I had to laugh when I saw the title of Richard Sandomir’s essay in the Jan. 4 edition of The New York Times: “The Best Sports Films Often Are Not.”
One of the things people ask about my upcoming novel “The Penalty for Holding” – once they absorb that it’s about a gay, biracial quarterback’s search for identity, acceptance, success and love amid the brutal beauty of the NFL – is, How much football is there? Trust me, they’re not hoping that the answer is “a whole lot.”
And that’s as it should be. For a sports story to succeed, sports have to secondary to the story. There’s a practical reason for this. No specialty tale – which is what any sports story is – can rely on sports fans alone. It must also engage those who are mildly intrigued, those who’d enjoy any good story but don’t necessarily know a lot about sports. And to do that the story can’t be too much inside baseball. Sports are the spice. The narrative is the meat.
Given that, there are any number of approaches. The sport can thread the story (the Kevin Costner baseball films “Bull Durham,” “For Love of the Game”). It can be the payoff (another Costner starrer, “Field of Dreams”).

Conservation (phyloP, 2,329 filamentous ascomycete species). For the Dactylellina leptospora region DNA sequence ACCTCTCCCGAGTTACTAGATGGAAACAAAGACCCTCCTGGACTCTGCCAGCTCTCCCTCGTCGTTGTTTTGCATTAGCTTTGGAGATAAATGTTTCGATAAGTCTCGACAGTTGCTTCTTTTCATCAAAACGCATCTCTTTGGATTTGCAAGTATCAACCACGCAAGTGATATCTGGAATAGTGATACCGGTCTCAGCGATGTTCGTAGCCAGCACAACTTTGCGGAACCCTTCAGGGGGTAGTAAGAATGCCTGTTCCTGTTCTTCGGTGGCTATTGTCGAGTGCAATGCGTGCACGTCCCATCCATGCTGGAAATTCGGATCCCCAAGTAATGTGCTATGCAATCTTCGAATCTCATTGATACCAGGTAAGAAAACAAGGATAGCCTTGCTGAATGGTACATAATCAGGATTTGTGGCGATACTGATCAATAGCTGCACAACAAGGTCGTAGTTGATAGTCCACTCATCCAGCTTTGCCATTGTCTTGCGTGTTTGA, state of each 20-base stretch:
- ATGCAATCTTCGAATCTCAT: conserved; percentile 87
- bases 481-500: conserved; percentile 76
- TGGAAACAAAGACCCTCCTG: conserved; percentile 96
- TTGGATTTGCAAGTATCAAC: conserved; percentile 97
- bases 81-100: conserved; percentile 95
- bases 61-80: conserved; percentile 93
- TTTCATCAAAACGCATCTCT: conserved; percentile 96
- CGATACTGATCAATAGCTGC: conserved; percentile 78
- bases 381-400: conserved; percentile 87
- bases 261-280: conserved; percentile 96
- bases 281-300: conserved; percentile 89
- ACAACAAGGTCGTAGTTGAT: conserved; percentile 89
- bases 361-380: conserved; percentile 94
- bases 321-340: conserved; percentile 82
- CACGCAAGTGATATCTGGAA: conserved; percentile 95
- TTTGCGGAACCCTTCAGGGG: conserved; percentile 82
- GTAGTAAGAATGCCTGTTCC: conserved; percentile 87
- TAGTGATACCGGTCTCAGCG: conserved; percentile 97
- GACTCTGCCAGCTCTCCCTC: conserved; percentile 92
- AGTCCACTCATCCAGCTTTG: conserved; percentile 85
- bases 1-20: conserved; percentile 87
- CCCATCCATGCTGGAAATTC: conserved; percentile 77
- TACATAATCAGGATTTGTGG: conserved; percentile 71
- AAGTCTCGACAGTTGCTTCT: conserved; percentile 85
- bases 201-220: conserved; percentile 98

Or z metaphor. One of my favorite sports films, so to speak, is “Gladiator.” It’s a classic tale: The star who experiences a reversal of fortune only to reinvent himself in another game.
But that’s only what “Gladiator” is ostensibly about. Its real subject is death. Russell Crowe’s general-turned-arena-entertainer shows us how to die beautifully – with courage and without regret. He goes home.
And isn’t that the point in sports?